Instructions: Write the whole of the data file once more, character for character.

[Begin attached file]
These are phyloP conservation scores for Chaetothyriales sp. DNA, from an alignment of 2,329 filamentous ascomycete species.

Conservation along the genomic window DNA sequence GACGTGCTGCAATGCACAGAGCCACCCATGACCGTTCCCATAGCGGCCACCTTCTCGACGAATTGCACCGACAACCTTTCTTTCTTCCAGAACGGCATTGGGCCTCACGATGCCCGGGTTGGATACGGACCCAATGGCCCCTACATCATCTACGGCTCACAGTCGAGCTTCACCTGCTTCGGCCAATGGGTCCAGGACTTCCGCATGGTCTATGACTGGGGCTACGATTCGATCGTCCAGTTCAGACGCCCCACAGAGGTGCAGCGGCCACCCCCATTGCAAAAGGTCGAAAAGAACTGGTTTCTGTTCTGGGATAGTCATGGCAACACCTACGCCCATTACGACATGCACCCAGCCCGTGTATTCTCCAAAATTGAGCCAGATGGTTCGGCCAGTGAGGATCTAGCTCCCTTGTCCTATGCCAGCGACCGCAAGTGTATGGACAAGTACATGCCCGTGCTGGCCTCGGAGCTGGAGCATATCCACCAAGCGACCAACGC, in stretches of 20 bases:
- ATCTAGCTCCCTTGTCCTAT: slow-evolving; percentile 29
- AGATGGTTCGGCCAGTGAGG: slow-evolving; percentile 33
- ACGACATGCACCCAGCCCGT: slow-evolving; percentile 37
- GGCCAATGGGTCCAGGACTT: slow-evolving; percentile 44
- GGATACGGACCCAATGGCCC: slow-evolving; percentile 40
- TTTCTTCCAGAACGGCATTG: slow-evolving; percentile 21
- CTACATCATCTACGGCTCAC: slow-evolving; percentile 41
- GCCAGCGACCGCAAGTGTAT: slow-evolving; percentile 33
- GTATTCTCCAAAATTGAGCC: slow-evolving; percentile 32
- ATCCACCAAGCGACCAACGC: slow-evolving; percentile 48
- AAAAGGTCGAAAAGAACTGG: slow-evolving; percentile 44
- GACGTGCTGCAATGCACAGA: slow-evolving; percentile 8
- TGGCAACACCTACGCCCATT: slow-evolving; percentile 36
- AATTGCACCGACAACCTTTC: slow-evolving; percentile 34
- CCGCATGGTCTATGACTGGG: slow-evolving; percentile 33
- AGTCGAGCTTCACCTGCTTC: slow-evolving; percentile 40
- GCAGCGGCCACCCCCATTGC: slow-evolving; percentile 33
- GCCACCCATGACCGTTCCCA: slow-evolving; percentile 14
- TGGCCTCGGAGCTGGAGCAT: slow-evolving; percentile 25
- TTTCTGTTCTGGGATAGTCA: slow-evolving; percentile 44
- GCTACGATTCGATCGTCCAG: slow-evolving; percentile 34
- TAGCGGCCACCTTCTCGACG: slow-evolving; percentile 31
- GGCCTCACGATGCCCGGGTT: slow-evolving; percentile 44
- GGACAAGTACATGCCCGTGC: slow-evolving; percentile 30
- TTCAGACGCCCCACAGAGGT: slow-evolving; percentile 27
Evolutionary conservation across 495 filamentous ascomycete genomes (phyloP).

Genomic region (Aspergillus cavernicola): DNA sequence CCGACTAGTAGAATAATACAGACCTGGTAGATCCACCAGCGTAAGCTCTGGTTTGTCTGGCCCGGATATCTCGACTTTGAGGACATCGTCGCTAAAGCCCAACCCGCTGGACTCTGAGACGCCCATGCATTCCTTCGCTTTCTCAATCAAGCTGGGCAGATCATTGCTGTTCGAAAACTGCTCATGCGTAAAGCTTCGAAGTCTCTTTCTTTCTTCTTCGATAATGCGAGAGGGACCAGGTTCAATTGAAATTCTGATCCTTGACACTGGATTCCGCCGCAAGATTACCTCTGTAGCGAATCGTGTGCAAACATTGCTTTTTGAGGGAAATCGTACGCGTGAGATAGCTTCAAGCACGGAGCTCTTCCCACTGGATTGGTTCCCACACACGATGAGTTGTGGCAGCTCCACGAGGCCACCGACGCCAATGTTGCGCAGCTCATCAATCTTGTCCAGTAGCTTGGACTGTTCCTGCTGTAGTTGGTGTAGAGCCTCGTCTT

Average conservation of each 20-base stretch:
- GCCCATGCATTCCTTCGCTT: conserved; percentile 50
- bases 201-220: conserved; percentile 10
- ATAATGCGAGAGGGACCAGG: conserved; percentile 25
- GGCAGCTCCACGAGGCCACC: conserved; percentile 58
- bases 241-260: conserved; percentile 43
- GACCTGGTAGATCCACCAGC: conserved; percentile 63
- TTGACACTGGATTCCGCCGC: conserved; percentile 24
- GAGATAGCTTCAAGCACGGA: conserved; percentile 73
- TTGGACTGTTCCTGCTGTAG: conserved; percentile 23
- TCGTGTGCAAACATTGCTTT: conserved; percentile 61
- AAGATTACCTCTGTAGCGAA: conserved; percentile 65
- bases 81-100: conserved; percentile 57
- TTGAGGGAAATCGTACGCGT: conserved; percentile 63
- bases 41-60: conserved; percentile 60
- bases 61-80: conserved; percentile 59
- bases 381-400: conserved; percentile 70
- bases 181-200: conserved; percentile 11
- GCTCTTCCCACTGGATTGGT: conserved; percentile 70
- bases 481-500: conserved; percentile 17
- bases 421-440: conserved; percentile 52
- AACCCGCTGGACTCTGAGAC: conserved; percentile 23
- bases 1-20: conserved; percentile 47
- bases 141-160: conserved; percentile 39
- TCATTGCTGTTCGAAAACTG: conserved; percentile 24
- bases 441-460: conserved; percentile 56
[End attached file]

These are phyloP conservation scores for Chaetothyriales sp. DNA, from an alignment of 2,329 filamentous ascomycete species.

Conservation along the genomic window DNA sequence GACGTGCTGCAATGCACAGAGCCACCCATGACCGTTCCCATAGCGGCCACCTTCTCGACGAATTGCACCGACAACCTTTCTTTCTTCCAGAACGGCATTGGGCCTCACGATGCCCGGGTTGGATACGGACCCAATGGCCCCTACATCATCTACGGCTCACAGTCGAGCTTCACCTGCTTCGGCCAATGGGTCCAGGACTTCCGCATGGTCTATGACTGGGGCTACGATTCGATCGTCCAGTTCAGACGCCCCACAGAGGTGCAGCGGCCACCCCCATTGCAAAAGGTCGAAAAGAACTGGTTTCTGTTCTGGGATAGTCATGGCAACACCTACGCCCATTACGACATGCACCCAGCCCGTGTATTCTCCAAAATTGAGCCAGATGGTTCGGCCAGTGAGGATCTAGCTCCCTTGTCCTATGCCAGCGACCGCAAGTGTATGGACAAGTACATGCCCGTGCTGGCCTCGGAGCTGGAGCATATCCACCAAGCGACCAACGC, in stretches of 20 bases:
- ATCTAGCTCCCTTGTCCTAT: slow-evolving; percentile 29
- AGATGGTTCGGCCAGTGAGG: slow-evolving; percentile 33
- ACGACATGCACCCAGCCCGT: slow-evolving; percentile 37
- GGCCAATGGGTCCAGGACTT: slow-evolving; percentile 44
- GGATACGGACCCAATGGCCC: slow-evolving; percentile 40
- TTTCTTCCAGAACGGCATTG: slow-evolving; percentile 21
- CTACATCATCTACGGCTCAC: slow-evolving; percentile 41
- GCCAGCGACCGCAAGTGTAT: slow-evolving; percentile 33
- GTATTCTCCAAAATTGAGCC: slow-evolving; percentile 32
- ATCCACCAAGCGACCAACGC: slow-evolving; percentile 48
- AAAAGGTCGAAAAGAACTGG: slow-evolving; percentile 44
- GACGTGCTGCAATGCACAGA: slow-evolving; percentile 8
- TGGCAACACCTACGCCCATT: slow-evolving; percentile 36
- AATTGCACCGACAACCTTTC: slow-evolving; percentile 34
- CCGCATGGTCTATGACTGGG: slow-evolving; percentile 33
- AGTCGAGCTTCACCTGCTTC: slow-evolving; percentile 40
- GCAGCGGCCACCCCCATTGC: slow-evolving; percentile 33
- GCCACCCATGACCGTTCCCA: slow-evolving; percentile 14
- TGGCCTCGGAGCTGGAGCAT: slow-evolving; percentile 25
- TTTCTGTTCTGGGATAGTCA: slow-evolving; percentile 44
- GCTACGATTCGATCGTCCAG: slow-evolving; percentile 34
- TAGCGGCCACCTTCTCGACG: slow-evolving; percentile 31
- GGCCTCACGATGCCCGGGTT: slow-evolving; percentile 44
- GGACAAGTACATGCCCGTGC: slow-evolving; percentile 30
- TTCAGACGCCCCACAGAGGT: slow-evolving; percentile 27
Evolutionary conservation across 495 filamentous ascomycete genomes (phyloP).

Genomic region (Aspergillus cavernicola): DNA sequence CCGACTAGTAGAATAATACAGACCTGGTAGATCCACCAGCGTAAGCTCTGGTTTGTCTGGCCCGGATATCTCGACTTTGAGGACATCGTCGCTAAAGCCCAACCCGCTGGACTCTGAGACGCCCATGCATTCCTTCGCTTTCTCAATCAAGCTGGGCAGATCATTGCTGTTCGAAAACTGCTCATGCGTAAAGCTTCGAAGTCTCTTTCTTTCTTCTTCGATAATGCGAGAGGGACCAGGTTCAATTGAAATTCTGATCCTTGACACTGGATTCCGCCGCAAGATTACCTCTGTAGCGAATCGTGTGCAAACATTGCTTTTTGAGGGAAATCGTACGCGTGAGATAGCTTCAAGCACGGAGCTCTTCCCACTGGATTGGTTCCCACACACGATGAGTTGTGGCAGCTCCACGAGGCCACCGACGCCAATGTTGCGCAGCTCATCAATCTTGTCCAGTAGCTTGGACTGTTCCTGCTGTAGTTGGTGTAGAGCCTCGTCTT

Average conservation of each 20-base stretch:
- GCCCATGCATTCCTTCGCTT: conserved; percentile 50
- bases 201-220: conserved; percentile 10
- ATAATGCGAGAGGGACCAGG: conserved; percentile 25
- GGCAGCTCCACGAGGCCACC: conserved; percentile 58
- bases 241-260: conserved; percentile 43
- GACCTGGTAGATCCACCAGC: conserved; percentile 63
- TTGACACTGGATTCCGCCGC: conserved; percentile 24
- GAGATAGCTTCAAGCACGGA: conserved; percentile 73
- TTGGACTGTTCCTGCTGTAG: conserved; percentile 23
- TCGTGTGCAAACATTGCTTT: conserved; percentile 61
- AAGATTACCTCTGTAGCGAA: conserved; percentile 65
- bases 81-100: conserved; percentile 57
- TTGAGGGAAATCGTACGCGT: conserved; percentile 63
- bases 41-60: conserved; percentile 60
- bases 61-80: conserved; percentile 59
- bases 381-400: conserved; percentile 70
- bases 181-200: conserved; percentile 11
- GCTCTTCCCACTGGATTGGT: conserved; percentile 70
- bases 481-500: conserved; percentile 17
- bases 421-440: conserved; percentile 52
- AACCCGCTGGACTCTGAGAC: conserved; percentile 23
- bases 1-20: conserved; percentile 47
- bases 141-160: conserved; percentile 39
- TCATTGCTGTTCGAAAACTG: conserved; percentile 24
- bases 441-460: conserved; percentile 56